Good evening. I’m Ronn Richard, president and CEO of the Cleveland Foundation. It’s my great pleasure to welcome you to the 76th annual Anisfield-Wolf Book Awards ceremony.
I can’t tell you how thrilling it is to see a full house for our opening night here in Playhouse Square.We will always think back upon our years at the Cleveland Play House with nostalgia. But the change in venue didn’t slow demand for almost 1,000 tickets, most of which were snapped up the first week. That’s a testament to the respect this prize commands – and to you. Never let it be said that any group anywhere can out-read Clevelanders!
I want to extend a special greeting to our internet audience. We’re streaming our ceremony live, thanks to a collaboration between Playhouse Square and Ideastream.The webcast will be posted on our retooled website, www.Anisfield-Wolf.org, which I urge you to check out. Also be sure to visit our new Twitter feed, YouTube channel, and Facebook page. I think you’ll be amazed at what you see.
The revamped site is a bookworm’s delight. You’ll find information on every winning title and author dating back to the first award in 1936. You’ll be able to access data you could never get before. If you want to know which winners have Pulitzer prizes or MacArthur fellowships, it’s right there at your fingertips.On our new blog, you can submit questions and comments as well. Whatever you want to do, it’s easy. We’re very excited about this upgrade, and we think you will be, too.
Introduction of Poet
For the last three years, we’ve celebrated not only our winning authors, but also an emerging young poet from our own backyard. This recent tradition continues tonight with Essence Cain, a sixth-grade student at Miller South School for Visual and Performing Arts, just down the road in Akron.
Essence will recite a poem she and her classmates wrote for “Speak Peace,”an international youth arts program created by Kent State University’s Wick Poetry Center. American children in the program wrote poems in response to paintings created by Vietnamese children.
You’ll see tonight’s poem and the painting that inspired it on the screen behind us. They’re part of an exhibit currently touring the United States. It’s my pleasure to present Essence Cain with “In the Flower Market.”
Thank you, Essence. Your parents, Terri and Doran, and your mentor, Nicole Robinson, are here tonight, and I’m pretty sure you’ve made them the proudest people in the room. Please join me in another round of applause for Essence and for the classmates she so ably represents.
We gather here tonight, just days after the 10-year remembrance of one of the most villainous crimes in recent history, perpetrated against our nation and humanity – a mass murder that wiped out almost 3,000 innocent lives in less than two hours. I’m sure that for you as for me, the commemorative events of recent days reawakened the shock and horror we all felt as the smoke and debris from the collapsed Twin Towers blotted out the sun on what had begun as a picture-perfect day.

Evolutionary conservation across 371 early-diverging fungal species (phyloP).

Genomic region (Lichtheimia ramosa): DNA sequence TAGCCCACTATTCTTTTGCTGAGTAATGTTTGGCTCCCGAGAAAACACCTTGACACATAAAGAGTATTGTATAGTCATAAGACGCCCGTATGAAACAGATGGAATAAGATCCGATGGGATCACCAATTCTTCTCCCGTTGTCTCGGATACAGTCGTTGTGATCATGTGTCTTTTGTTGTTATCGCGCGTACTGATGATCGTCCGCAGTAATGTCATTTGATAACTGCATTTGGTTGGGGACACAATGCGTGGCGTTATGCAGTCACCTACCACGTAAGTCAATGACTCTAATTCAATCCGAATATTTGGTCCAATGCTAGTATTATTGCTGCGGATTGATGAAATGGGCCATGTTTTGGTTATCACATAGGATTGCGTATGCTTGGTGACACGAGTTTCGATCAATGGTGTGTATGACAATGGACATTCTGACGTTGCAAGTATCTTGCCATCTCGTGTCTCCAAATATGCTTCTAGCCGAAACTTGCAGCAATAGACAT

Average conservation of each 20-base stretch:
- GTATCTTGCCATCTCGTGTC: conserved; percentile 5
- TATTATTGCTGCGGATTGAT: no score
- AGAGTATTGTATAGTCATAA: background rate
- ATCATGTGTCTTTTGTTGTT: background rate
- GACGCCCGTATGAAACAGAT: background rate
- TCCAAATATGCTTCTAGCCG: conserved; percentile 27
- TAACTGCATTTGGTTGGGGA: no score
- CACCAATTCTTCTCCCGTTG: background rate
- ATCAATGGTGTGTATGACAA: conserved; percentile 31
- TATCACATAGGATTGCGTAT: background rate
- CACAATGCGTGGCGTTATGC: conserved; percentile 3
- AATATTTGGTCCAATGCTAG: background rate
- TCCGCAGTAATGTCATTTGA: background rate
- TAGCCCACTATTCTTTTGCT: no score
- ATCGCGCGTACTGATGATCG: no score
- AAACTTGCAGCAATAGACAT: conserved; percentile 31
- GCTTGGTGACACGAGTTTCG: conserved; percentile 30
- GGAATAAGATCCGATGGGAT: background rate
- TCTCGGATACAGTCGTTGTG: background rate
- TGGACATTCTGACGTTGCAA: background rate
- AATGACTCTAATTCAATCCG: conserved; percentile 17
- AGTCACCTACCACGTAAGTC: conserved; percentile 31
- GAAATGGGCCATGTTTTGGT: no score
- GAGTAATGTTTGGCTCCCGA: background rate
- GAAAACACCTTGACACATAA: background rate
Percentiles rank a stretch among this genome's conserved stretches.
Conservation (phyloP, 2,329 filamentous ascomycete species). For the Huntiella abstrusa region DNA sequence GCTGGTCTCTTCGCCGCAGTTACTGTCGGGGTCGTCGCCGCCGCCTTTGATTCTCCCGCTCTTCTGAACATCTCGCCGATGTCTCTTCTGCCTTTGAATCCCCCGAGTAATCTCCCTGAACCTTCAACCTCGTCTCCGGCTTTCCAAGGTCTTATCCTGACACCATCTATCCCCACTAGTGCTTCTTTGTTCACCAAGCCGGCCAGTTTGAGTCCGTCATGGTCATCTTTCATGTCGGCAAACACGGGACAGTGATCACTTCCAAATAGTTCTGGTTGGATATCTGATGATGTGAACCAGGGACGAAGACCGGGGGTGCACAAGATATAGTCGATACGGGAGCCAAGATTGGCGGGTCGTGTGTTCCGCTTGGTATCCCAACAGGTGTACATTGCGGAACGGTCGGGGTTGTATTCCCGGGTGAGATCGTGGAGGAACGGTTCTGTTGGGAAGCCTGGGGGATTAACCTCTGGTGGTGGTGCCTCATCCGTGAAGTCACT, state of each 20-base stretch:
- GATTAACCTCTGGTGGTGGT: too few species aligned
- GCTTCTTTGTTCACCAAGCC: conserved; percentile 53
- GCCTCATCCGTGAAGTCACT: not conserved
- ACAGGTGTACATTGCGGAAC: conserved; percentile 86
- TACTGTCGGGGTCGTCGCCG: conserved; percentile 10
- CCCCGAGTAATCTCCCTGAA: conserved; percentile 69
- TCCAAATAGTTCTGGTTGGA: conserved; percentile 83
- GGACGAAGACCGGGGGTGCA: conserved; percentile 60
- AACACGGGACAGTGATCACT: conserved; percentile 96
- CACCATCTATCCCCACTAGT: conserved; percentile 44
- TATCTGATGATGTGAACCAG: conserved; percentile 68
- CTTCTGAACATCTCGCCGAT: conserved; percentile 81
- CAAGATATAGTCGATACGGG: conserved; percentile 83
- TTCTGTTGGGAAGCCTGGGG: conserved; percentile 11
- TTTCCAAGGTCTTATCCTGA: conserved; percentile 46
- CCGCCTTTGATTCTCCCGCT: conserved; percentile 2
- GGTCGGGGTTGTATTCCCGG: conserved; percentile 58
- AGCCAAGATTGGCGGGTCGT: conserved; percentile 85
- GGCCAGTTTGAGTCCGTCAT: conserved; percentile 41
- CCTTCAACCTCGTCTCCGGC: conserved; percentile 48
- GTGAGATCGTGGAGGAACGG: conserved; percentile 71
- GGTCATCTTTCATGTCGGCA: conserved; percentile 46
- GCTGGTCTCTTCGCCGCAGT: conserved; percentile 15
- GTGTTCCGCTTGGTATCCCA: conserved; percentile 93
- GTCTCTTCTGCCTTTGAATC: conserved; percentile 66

Back then, as details of the hijackers and their plot emerged, a simple question formed in our minds: How could anyone hate that much? Regrettably, the years since have shown that the hijackers and their co-conspirators had no monopoly on hatred.
Think about it: On September 10, 2001 – when most Americans had yet to become acquainted with Al-Qaeda and Osama bin Laden – could any of us have foreseen the intensity of anti-Islamic sentiment that we struggle with to this day?
The bitter fruit of this harvest of hate is all around us. On this side of the Atlantic, it surfaces whenever some publicity-driven zealot threatens to burn the Koran, or some shameless politician spews sinister warnings of a stealth campaign to establish an Islamic Republic of America. Meanwhile, across Europe, violence flares. It would be far too simplistic to blame this summer’s street riots in Britain on multiculturalism, as some have done.
But few would argue that immigration has stoked popular fears and strident political rhetoric aimed at Muslims in particular. Bigotry and intolerance poison our airwaves. Each day, we’re bombarded with decidedly uncivil discourse that seeks to divide and discriminate according to race, ethnicity, religion, sexual preference, political affiliation, even physical and cognitive ability.
These are the human rights issues of our time, here and now. We can trace their evolution through the Anisfield-Wolf Book Awards. In earlier decades, the winning titles dealt largely with racial injustice and anti-Semitism in America and Europe – topics that will never lose their relevance. But in the last 15 years – and post-9-11 in particular – new voices have joined the chorus. They bring different experiences and perspectives that mirror the diversity of today’s global society. Thus, we get glimpses of the world through the eyes of immigrant and first-generation authors who trace their ancestry to Mexico, Puerto Rico, Haiti, the Dominican Republic, Pakistan, Vietnam, Somalia, and Nigeria.
I think this inclusiveness would please Edith Anisfield Wolf. Edith loved literature, and she saw it as a catalyst to spark dialogue, which she believed was essential to bridging distrust and misunderstanding. In our contentious society, where opposing sides compete to shout each other down, Edith inspires us with her quiet, steadfast belief in the power of the written word to help shape a better world.
Taylor Branch, winner of an Anisfield-Wolf prize and a lifetime achievement award, put it far more eloquently than I could when he said, and I quote: “The Anisfield-Wolf Book Awards … summon minds and hearts to ponder the relationship of human beings to those perceived as ‘the other.’ No purpose opens such vast heartache, and abiding hope, in the cause of democratic justice for our world.”